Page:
The International Organization for Migration (IOM) is concerned about the rising humanitarian needs of the over 700,000 affected people in the Nampula Province in Mozambique, following the Category 3 cyclone Gombe that made landfall on the coast between Mossuril and Mogincual districts on 11 March.
The effects of the cyclone are compounding existing needs as services and resources have been overstretched by the needs of over 784,000 internally displaced persons (IDPs) in northern Mozambique due to insecurity in the northern province of Cabo Delgado.
“The cyclone blew off the roof of our house,” says Muamade, a resident of the Namiroto neighbourhood in the Ilha de Mozambique district, Nampula. “Overnight we had no roof to sleep under, and the winds and rains never stopped. After receiving the tarpaulin and blanket kit from IOM, we were able to rebuild the roof and my family of seven was able to return home.”
IOM has since March mobilized resources and assisted over 9,500 people affected by the cyclone. The Organization has also distributed Emergency Shelter and Non-Food Items (NFI), which supported up to 680 families to repair or rebuild their houses and replace basic belongings lost in the rain, wind or floods.
“The humanitarian situation in Mozambique remains complex and faces overlapping needs of conflict-affected populations, as well as those affected by natural disasters,” said Laura Tomm-Bonde, IOM Mozambique Chief of Mission. “IOM is concerned about the people affected by Cyclone Gombe, especially as the area already hosts 70,000 displaced people who previously fled conflict or natural disasters.”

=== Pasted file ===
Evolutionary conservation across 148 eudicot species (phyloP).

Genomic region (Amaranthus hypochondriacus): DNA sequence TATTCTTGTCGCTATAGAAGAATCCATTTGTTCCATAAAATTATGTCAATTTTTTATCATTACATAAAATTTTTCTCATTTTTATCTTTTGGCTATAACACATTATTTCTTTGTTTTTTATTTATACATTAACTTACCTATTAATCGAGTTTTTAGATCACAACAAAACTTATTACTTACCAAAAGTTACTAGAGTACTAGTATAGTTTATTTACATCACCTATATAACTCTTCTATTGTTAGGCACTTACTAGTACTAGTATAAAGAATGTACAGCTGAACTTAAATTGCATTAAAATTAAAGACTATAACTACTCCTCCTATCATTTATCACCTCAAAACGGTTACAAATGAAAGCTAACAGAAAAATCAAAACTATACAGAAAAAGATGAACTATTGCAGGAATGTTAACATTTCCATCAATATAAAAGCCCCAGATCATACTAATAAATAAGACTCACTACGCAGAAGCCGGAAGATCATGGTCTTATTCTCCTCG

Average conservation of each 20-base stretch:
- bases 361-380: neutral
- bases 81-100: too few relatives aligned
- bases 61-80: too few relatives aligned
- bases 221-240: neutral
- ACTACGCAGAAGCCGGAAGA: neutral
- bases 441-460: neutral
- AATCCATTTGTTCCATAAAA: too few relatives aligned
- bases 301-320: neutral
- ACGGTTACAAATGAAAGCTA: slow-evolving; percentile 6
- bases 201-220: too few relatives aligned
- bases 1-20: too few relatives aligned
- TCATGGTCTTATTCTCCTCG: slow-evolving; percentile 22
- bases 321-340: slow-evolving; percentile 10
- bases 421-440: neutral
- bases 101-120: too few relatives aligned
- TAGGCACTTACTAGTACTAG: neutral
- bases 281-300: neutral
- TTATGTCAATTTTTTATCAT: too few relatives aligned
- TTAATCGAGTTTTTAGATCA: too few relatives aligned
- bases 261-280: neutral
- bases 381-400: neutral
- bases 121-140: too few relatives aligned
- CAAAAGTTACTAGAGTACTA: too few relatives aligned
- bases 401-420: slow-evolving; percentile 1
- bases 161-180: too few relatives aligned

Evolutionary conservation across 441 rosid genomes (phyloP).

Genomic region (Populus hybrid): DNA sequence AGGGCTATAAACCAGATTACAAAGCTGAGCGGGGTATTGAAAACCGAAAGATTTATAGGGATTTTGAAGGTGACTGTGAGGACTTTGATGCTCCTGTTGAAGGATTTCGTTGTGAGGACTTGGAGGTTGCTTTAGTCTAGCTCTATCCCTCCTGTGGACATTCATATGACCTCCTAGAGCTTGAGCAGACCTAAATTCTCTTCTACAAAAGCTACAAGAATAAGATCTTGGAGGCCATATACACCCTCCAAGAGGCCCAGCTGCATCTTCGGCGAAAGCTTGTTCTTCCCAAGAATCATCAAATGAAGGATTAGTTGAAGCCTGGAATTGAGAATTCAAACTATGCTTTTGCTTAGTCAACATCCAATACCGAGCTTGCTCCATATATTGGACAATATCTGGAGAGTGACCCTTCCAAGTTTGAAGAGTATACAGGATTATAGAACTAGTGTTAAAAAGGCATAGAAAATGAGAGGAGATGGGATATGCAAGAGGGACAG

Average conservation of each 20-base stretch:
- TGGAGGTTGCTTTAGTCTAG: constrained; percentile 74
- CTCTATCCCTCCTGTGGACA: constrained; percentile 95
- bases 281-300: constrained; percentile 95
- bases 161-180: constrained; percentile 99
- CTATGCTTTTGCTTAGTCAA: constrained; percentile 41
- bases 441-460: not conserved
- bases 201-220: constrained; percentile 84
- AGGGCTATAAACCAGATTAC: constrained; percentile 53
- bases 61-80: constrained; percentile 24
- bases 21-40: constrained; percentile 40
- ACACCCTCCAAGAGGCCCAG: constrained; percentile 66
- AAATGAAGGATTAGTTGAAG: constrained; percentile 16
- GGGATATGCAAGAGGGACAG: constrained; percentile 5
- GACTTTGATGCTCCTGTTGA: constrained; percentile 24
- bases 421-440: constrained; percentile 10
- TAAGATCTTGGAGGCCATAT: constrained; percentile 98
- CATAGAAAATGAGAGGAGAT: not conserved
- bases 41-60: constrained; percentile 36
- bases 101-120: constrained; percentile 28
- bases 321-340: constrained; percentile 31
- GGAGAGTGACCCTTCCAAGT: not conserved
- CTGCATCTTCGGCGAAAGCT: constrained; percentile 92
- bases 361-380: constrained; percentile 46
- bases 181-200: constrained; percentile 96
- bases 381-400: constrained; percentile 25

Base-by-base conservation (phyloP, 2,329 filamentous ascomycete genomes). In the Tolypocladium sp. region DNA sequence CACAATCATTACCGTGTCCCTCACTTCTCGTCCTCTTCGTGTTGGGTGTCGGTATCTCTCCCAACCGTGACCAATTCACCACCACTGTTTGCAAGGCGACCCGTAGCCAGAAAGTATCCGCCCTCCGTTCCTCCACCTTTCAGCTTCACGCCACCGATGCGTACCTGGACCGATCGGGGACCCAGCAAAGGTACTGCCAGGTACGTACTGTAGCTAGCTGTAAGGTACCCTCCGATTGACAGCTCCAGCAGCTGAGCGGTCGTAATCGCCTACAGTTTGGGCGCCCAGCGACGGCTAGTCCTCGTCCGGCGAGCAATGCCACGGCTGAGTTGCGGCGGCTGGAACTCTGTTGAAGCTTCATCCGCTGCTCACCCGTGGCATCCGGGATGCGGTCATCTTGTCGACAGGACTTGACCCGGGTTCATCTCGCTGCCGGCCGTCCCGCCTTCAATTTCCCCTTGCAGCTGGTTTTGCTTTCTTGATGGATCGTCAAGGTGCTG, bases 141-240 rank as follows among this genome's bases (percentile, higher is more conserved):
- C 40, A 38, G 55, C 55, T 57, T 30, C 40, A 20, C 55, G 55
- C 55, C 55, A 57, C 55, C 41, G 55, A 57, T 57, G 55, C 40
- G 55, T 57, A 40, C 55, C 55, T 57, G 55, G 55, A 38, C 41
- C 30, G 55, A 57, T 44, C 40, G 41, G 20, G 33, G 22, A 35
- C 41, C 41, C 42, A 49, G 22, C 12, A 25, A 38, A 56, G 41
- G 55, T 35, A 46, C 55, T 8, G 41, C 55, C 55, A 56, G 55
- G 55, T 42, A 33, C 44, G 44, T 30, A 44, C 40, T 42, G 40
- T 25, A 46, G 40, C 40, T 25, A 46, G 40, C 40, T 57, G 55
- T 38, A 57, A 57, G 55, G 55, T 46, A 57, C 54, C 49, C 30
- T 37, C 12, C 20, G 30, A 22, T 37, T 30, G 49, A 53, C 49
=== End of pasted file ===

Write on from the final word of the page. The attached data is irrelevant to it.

Furthermore, IOM is supporting the Mozambican Ministry of Health and local health authorities to deliver essential health services to the population most affected by Gombe through mobile brigades and community-based care. The aid has reached more than 5,200 people through integrated services including adult and child screening consultations, routine vaccination services, nutrition, individual counselling, psychological first aid, anti-retroviral therapy support and referral services.
To upscale the support to women, who, in vulnerable situations are at a higher risk of sexual exploitation and abuse, IOM is providing awareness-raising on reporting mechanisms, identifying women in need of protection services and providing counselling, psychological first aid, and referral to specialized mental health services.
IOM is expanding the response, immediate needs include shelter, access to clean drinking water and sanitation facilities, protection, health, psychosocial support, camp coordination and management including basic site development work amongst others.
Additional support from the international community will be needed to address all needs of displaced persons and host communities in central and northern Mozambique.
Much of IOM’s response has been possible through contributions from USAID’s Bureau for Humanitarian Affairs (BHA), the UK’s Foreign, Commonwealth and Development Office (FCDO), the Government of Ireland, European Civil Protection and Humanitarian Aid Operations (ECHO) and the Swiss Agency for Development and Cooperation (SDC).